All in all, I had a great time in the four days that Luo was here.  I enjoyed the company and hard training of everyone that attended and thank Luo Laoshi for his generous teachings!

Thursday, September 8, 2011

Tim Cartmell Interview!

What an excellent interview with Tim Cartmell!
Tim Cartmell Interview on Budo Videos

I had the opportunity a couple of years ago to train with Tim at a Ground Proofing workshop he did in Boulder, CO.  He has an amazing ability to clearly transmit his knowledge to people.  I honestly felt that my martial arts improved dramatically from my experience in training with him!
If you ever have the chance to train with Tim, I highly recommend it.  No matter what martial art you do, you will benefit from the experience.

Monday, September 5, 2011

Xingyiquan's An Shen Pao

Here is a really nice Xingyi two-person set.

Saturday, August 13, 2011

Xing Yi Spear

We have been working on spear in Xingyi class and I haave to say this has got to be one of my favorite of the traditional Chinese kungfu weapons.
As the saying goes, the weapon should be trained as an extension of your body.  Putting your entire body into the spear is a task, but one that appears to have great reward.  I can already feel the difference in my empty hand form from the spear training.
Whenever I learn a weapon, I work hard to try and make that weapon an extension of my body.  I try and connect to it in such a way that if I remove the weapon, I can still 'feel' it's presence.
Good stuff!

Friday, August 12, 2011

Differences in intention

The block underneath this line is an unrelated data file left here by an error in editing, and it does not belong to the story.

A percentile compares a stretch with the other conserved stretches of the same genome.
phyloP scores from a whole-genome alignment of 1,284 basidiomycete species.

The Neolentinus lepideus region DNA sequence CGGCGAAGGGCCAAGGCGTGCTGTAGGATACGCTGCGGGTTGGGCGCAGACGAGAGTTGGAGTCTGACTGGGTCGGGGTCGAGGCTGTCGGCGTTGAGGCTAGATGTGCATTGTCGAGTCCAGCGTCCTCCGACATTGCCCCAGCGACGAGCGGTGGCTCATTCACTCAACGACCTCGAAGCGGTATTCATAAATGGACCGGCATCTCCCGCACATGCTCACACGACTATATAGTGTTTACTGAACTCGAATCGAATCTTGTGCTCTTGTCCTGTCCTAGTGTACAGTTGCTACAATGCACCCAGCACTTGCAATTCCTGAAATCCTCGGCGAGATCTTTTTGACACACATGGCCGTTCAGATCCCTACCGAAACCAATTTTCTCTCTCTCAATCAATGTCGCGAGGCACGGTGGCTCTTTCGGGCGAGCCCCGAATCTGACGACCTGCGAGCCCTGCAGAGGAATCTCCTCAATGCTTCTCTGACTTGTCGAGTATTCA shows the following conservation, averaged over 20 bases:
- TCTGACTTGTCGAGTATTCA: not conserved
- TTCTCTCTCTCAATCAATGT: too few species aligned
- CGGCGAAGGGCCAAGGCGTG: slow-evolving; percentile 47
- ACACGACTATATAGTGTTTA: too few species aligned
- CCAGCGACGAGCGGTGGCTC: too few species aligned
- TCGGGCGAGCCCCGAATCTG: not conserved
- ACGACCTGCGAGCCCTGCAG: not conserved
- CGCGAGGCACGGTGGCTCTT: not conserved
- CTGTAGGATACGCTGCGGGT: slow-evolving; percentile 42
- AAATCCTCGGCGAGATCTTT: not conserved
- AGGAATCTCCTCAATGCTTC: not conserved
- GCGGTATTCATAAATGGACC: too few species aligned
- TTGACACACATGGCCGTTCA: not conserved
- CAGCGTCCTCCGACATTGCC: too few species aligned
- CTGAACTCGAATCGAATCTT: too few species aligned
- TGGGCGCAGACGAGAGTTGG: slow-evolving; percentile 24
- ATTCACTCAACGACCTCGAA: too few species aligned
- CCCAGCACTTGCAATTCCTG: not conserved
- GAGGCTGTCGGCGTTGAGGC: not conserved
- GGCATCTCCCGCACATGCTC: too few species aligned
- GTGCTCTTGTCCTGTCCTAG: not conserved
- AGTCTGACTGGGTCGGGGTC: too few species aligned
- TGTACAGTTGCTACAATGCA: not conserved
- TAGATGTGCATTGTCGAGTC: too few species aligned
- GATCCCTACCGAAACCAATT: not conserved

The difference in intention is a major factor in what sets our arts apart.

Within the Yizong school we train Hebei Xingyiquan, Gao Style Baguazhang and Chen Pan Ling Tajiquan.  The differences in intention can be seen in how the arts of Xingyi, Bagua and Taiji are applied.  This is not something that you can necessarily see all that well when someone is doing a form, but may be obvious when one is applying their intent towards another person.  I would also say that it is very difficult to feel the proper intent in your forms until you have a proper understanding of how it is being applied with resistance.  This is why it is so important to train both solo and two person practice.  If you do not train both then there is a likelihood that you are missing a piece of the whole.

The majority of my experience in this matter comes from training the Hebei Xingyiquan and Gao Style Baguazhang of the Yizong system taught by Luo Dexiu.
The intent of Xingy is such that it overwhelms an opponent with force.  Xingyi is much like a tank; it rolls right through obstacles and simply blasts things that come up against it.  Xingyi is well suited for people with a large frame.  This could be why it worked so well for masters like Hong Yi Xiang and why he was renown for his tremendous power and skill.